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#101Wednesdays: Means of Egress in Health Care Suites

Blog Post created by jsisco Employee on Dec 11, 2019

At NFPA, we receive a lot of questions about health care occupancies. In particular, one area that I receive frequent questions about is the application of means of egress requirements in health care suites.

To understand the means of egress requirements within suites, it can be helpful to review the overall occupant protection strategy utilized in hospitals and other health care occupancies. Due to the potential difficulties of evacuation of occupants in health care occupancies a defend-in-place strategy is often utilized. The defend-in-place strategy must account for a plan to relocate patients, should the need arise. The features and floor space arrangements, including the configuration of suites, must also be factored in. NFPA 101 recognizes two types of patient-care suites in health care occupancies: sleeping suites and non-sleeping suites. The Code also has permissions for non-patient care suites, but those suites do not have suite-specific means of egress requirements and are not addressed in this blog.

Suites are a unique feature to health care occupancies and have some original means of egress requirements. To fully achieve the convenience and benefits afforded by suites it is important to understand the differing means of egress requirements.

In general, the means of egress requirements for sleeping suites and non-sleeping suites are similar. Both types of suites are required to have at least one exit access door from the suite either to a corridor or a horizontal exit. Since the protection strategy in health care often relies on the horizontal movement, the use of stairways or other vertical openings is generally used as a last resort for the relocation of occupants.

A second exit access door is required to be provided for sleeping suites greater than 1000 sq. ft. or non-sleeping suites greater than 2500 sq. ft. The second means of egress is permitted to include exit stairway doors, exterior doors, or an exit access door to an adjacent suite.

Suites are required to meet two separate travel distances: (1) travel distance to the nearest exit access door from the suite and (2) travel distance to the nearest exit.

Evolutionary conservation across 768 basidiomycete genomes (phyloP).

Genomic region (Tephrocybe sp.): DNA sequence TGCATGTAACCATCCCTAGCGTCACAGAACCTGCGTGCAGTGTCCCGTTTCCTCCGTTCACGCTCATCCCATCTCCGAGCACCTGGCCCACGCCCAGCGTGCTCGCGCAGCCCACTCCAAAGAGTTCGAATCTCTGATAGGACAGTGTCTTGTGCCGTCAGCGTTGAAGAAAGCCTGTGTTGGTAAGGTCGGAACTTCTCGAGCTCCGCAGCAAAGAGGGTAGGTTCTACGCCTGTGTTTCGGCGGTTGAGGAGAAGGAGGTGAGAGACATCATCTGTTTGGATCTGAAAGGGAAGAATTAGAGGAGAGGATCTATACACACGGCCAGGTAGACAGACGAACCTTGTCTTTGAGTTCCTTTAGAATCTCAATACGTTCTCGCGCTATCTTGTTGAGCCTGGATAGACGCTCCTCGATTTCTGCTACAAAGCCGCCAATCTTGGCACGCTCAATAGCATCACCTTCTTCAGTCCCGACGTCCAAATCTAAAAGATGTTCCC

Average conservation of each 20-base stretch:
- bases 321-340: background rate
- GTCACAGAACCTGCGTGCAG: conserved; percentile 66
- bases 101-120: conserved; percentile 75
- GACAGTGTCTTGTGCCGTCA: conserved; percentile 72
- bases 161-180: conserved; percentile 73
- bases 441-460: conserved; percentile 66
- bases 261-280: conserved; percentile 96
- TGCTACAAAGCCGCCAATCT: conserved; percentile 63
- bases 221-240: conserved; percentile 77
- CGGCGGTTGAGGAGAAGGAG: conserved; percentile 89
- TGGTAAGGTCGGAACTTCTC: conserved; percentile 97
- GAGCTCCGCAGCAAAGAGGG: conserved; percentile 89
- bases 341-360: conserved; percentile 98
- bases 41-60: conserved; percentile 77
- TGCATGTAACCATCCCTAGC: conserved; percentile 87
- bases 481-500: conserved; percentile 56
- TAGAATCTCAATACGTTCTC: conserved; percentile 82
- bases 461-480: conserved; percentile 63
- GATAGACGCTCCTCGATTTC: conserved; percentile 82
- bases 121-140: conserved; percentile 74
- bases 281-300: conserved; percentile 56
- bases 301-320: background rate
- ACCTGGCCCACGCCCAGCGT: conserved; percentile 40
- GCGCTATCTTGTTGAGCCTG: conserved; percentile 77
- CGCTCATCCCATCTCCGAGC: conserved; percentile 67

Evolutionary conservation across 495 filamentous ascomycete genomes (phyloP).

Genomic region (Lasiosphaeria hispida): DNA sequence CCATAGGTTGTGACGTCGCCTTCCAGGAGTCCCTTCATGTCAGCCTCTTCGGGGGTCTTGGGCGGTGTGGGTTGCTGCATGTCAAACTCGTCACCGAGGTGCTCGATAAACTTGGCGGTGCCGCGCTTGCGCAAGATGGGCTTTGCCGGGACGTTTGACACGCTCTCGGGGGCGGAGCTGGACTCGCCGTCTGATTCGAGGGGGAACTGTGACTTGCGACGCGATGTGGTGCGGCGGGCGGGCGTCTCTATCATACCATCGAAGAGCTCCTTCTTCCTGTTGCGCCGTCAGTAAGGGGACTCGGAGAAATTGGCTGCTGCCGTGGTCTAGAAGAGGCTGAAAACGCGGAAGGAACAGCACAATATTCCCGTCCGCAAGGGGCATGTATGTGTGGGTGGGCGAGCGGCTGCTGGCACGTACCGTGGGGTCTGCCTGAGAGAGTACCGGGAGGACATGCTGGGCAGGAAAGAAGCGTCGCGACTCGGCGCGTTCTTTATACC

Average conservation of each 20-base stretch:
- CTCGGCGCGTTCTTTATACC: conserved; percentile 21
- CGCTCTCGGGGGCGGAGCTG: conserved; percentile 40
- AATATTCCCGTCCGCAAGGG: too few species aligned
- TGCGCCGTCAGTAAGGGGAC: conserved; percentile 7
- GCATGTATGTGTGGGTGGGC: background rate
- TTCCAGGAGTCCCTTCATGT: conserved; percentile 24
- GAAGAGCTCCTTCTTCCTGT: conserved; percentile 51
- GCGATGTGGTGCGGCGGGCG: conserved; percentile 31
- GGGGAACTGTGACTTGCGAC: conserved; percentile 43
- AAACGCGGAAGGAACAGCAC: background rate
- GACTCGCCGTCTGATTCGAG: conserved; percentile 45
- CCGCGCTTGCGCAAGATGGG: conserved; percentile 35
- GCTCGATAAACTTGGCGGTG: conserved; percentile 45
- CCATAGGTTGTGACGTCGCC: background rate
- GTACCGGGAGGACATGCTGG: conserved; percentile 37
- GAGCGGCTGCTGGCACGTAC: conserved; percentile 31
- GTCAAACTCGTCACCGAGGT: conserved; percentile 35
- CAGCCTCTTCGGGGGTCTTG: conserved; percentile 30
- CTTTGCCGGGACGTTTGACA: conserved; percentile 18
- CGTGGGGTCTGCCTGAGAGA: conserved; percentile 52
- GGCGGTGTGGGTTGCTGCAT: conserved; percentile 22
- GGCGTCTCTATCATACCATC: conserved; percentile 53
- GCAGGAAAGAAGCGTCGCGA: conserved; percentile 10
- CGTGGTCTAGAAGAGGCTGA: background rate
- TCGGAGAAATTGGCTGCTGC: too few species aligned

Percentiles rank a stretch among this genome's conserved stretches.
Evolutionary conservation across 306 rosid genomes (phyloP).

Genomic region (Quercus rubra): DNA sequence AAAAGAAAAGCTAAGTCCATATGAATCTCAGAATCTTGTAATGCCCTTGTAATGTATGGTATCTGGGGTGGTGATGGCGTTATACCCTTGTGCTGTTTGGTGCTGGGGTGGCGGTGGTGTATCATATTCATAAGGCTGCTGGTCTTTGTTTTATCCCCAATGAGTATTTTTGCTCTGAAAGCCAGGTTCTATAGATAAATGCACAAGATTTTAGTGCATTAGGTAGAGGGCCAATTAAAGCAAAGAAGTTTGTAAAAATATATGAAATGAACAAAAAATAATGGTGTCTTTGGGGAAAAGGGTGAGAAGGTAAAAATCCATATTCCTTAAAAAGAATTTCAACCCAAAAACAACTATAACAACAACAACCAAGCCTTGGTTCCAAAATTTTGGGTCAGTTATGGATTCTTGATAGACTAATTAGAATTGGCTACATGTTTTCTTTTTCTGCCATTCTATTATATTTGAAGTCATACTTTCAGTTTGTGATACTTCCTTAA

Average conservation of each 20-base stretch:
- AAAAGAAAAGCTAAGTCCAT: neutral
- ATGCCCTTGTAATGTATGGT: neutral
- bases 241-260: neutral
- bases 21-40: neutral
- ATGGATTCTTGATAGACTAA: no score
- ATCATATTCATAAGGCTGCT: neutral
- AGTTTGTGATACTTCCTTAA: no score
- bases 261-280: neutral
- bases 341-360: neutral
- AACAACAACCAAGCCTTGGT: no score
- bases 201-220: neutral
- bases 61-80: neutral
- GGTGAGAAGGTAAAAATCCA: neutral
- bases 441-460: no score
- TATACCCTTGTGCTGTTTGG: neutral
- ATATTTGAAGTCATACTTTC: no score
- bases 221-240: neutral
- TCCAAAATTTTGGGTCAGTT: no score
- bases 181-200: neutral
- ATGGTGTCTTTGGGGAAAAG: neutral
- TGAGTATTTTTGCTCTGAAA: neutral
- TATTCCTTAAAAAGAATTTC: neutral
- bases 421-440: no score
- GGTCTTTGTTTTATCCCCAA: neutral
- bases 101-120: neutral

Travel distance from any point within a suite cannot exceed 100 ft. to the nearest exit access door from the suite. Only exit access doors leading to a corridor or adjacent suite, or horizontal exit doors are given credit for this travel distance measurement. As previously discussed, since health care relies upon the horizontal movement of occupants this measurement only applies to exit access doors to areas where occupants can be relocated. Where exit access from a suite goes through an adjacent suite, the 100 ft. travel distance should be applied to each suite individually.

The second travel distance is exit travel distance. Travel distance from any point within a suite cannot exceed 200 ft. to the nearest exit in sprinkler-protected buildings (or 150 ft in non-sprinkler-protected buildings). This measurement is permitted to be to any exit door including an exit stairway door, a horizontal exit door, or an exterior door. This requirement aligns with the overall exit travel distance for the remainder of the health care occupancy.

The use of  suites is just one tool within NFPA 101 that can be applied to hospital design to deliver effective health care and  treatment. However, when using suites, it is important to understand the unique means of egress requirements.

Did you know NFPA 101 is available to review online for free? Head over to www.nfpa.org/101 and click on “FREE ACCESS.” 

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